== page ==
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  • the art gallery of ontario

    Arts & Culture, Industrial Design

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    toronto is canada’s largest city and the birthplace of architect frank gehry. gehry was born into a jewish family living in one of downtown toronto’s immigrant neighbourhoods. gehry would often visit the food market with his grandmother or spend time building things from scraps at his grandfather’s hardware store. as a child, gehry also visited the nearby art gallery of ontario, which was only a few minutes from his family’s home. although gehry moved to california in 1947, he would later return to toronto to re-design the very gallery he visited as a child.

    history the art gallery of ontario (AGO) was founded in 1900 as the art museum of toronto by a group of private citizens. it was later renamed the art gallery of toronto in 1919 and became the art gallery of ontario in 1966. the AGO moved to its current location in 1911, occupying a building known as ‘the grange’. since then, the building has also gone through seven different iterations and additions beginning in 1918 with a beaux-arts style building designed by pearson and darling. more renovations were completed in the 1920’s, 1970’s and the final one in the 1990’s by barton myers.

    despite its most recent renovations and additional space, the gallery continued to grow and more room was needed. in 2002, publisher and art collector ken thomson donated his 2,000 piece art collection and 100 million CAD to the AGO. the gallery knew they needed to expand in order to house this siza...

  • A gift

    Community, Environmental Design

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    A childhood wonder

  • Creative Conservation

    Environment, Environmental Design

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    The Famed Danfe and Munal

  • Creative Conservation

    Environment, Environmental Design

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    The Famed Tiger

  • Creative Conservation

    Arts & Culture, Environmental Design

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    The Famed Window

  • street interventions by filthyluker

    Arts & Culture, Audio/Visual Design

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    an artist by the name of filthyluker is yet another urban intervention artist. coming from the UK, filthyluker has produced a number of projects that sit somewhere between public art and graffiti. here is a selection of the artist’s works, which range from large scale inflatables to small eyes dotting the urban landscape. his work has a clear environmental message, drawing attention to nature in the city.

    read more: http://filthyluker.deviantart.com

  • renate buser

    Arts & Culture, Industrial Design

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    renate buser is a swiss art photographer based in basel. many of his projects involve mounting large realistic images in urban settings which have some kind of optical illusion. looking at these pieces, the viewer is tricked into seeing a something that is not there. these large 2-D images are mounted on the buildings to give the illusion of three dimensions. however some of buser’s other works transform 2-D canvases into three dimensions.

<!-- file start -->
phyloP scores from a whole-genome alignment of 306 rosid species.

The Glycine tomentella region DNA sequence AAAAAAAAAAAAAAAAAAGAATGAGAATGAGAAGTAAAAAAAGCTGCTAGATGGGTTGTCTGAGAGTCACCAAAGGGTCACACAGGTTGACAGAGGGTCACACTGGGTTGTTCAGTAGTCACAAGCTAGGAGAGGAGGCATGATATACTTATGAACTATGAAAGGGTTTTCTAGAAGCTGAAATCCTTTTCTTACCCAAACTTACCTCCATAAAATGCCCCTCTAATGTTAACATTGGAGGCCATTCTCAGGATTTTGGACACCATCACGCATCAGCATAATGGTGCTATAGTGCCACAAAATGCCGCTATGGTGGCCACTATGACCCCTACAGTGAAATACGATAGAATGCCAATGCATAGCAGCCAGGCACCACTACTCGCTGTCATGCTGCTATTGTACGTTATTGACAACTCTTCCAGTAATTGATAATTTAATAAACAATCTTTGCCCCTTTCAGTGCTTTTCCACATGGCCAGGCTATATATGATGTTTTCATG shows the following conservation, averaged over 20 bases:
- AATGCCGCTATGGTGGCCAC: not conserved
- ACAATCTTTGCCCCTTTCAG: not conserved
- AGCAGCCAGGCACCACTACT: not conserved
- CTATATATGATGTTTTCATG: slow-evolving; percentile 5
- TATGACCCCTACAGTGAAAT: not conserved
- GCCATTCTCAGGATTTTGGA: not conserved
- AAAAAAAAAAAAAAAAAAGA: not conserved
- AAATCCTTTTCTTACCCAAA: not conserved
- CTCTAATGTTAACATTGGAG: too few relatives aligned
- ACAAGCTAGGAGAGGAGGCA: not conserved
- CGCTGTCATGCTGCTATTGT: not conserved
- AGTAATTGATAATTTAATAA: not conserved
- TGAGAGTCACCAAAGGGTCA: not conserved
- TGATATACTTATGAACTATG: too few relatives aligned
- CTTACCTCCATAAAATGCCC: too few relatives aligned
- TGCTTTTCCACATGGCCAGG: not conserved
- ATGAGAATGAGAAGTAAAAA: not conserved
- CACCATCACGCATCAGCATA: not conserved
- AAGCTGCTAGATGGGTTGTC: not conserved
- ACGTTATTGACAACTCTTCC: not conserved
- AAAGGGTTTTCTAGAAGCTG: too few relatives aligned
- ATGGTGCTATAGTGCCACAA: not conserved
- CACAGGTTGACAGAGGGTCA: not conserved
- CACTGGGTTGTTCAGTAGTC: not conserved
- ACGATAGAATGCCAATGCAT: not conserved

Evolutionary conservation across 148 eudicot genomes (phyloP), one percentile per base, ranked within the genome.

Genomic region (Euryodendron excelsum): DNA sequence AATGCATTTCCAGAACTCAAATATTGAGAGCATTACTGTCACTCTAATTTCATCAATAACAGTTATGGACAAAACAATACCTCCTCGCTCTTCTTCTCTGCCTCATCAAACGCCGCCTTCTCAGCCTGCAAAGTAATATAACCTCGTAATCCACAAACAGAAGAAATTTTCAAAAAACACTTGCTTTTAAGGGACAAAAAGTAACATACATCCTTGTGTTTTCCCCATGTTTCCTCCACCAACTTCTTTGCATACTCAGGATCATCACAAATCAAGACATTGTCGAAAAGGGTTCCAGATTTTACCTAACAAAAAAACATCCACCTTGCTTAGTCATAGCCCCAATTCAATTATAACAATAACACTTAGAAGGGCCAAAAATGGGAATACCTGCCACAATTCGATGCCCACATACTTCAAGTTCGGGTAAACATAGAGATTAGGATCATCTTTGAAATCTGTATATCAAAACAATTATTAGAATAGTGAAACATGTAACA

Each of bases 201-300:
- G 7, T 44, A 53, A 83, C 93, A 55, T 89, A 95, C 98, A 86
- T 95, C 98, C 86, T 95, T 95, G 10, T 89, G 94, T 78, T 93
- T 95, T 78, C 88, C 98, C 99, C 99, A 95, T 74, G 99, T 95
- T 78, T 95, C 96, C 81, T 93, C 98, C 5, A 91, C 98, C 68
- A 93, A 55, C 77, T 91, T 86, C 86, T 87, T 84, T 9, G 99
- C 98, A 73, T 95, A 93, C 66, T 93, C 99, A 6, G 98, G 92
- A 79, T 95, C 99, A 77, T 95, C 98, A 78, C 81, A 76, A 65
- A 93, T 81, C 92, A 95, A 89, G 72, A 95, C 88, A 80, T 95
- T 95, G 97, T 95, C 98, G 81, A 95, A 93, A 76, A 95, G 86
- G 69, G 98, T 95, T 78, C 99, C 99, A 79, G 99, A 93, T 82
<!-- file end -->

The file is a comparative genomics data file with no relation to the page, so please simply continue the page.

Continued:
read more: http://www.renatebuser.ch/

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    yuri naruse and jun inokuma of naruse inokuma architects are WSCA / world space creator awards 2007 winners.

  • 'time out of scale' by UNstudio

    Arts & Culture, Industrial Design

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    Motorola recently launched a premium handset named ‘aura’. to celebrate the launch, motorola commissioned UNstudio to create a special installation called ‘time out of scale’. the special installation is located at st. martins lane hotel in london. the design is inspired by the ‘aura’ which UNstudio principal ben van berkel used as a starting point to explore concepts of time and craftsmanship. in the design, time is represented by rhythmic changes in sound and imagery within the borderless space.

    more http://www.designboom.com/weblog/cat/9/view/4740/time-out-of-scale-by-unstudio.html

  • Buildings as Species?

    Environment, Environmental Design

    Can we attempt to view buildings (and I use this term loosely), as species within an ecosystem? As all species in nature evolved to fit a highly specific niche within a large closed loop web, could we aim to design buildings that are also species within a closed loop; where each building is not attempting to be self sufficient, but rather that it fits into a supply and demand chain which is unique to its context?

    As time goes by, some such architectural 'species' (building types) will flourish and evolve into exciting, intricate, 'ideal' individual solutions. Others will prove less successful and die off. As the design community embraces this model, the man-made fabric of our world will develop a richness and diversity to rival that of nature, and with this change the boundary between the natural and built could blur into nothingness, allowing human societal needs to be fully and sustainably integrated into a refurbished world ecosystem.

    Jenda Michl, 12/17/08

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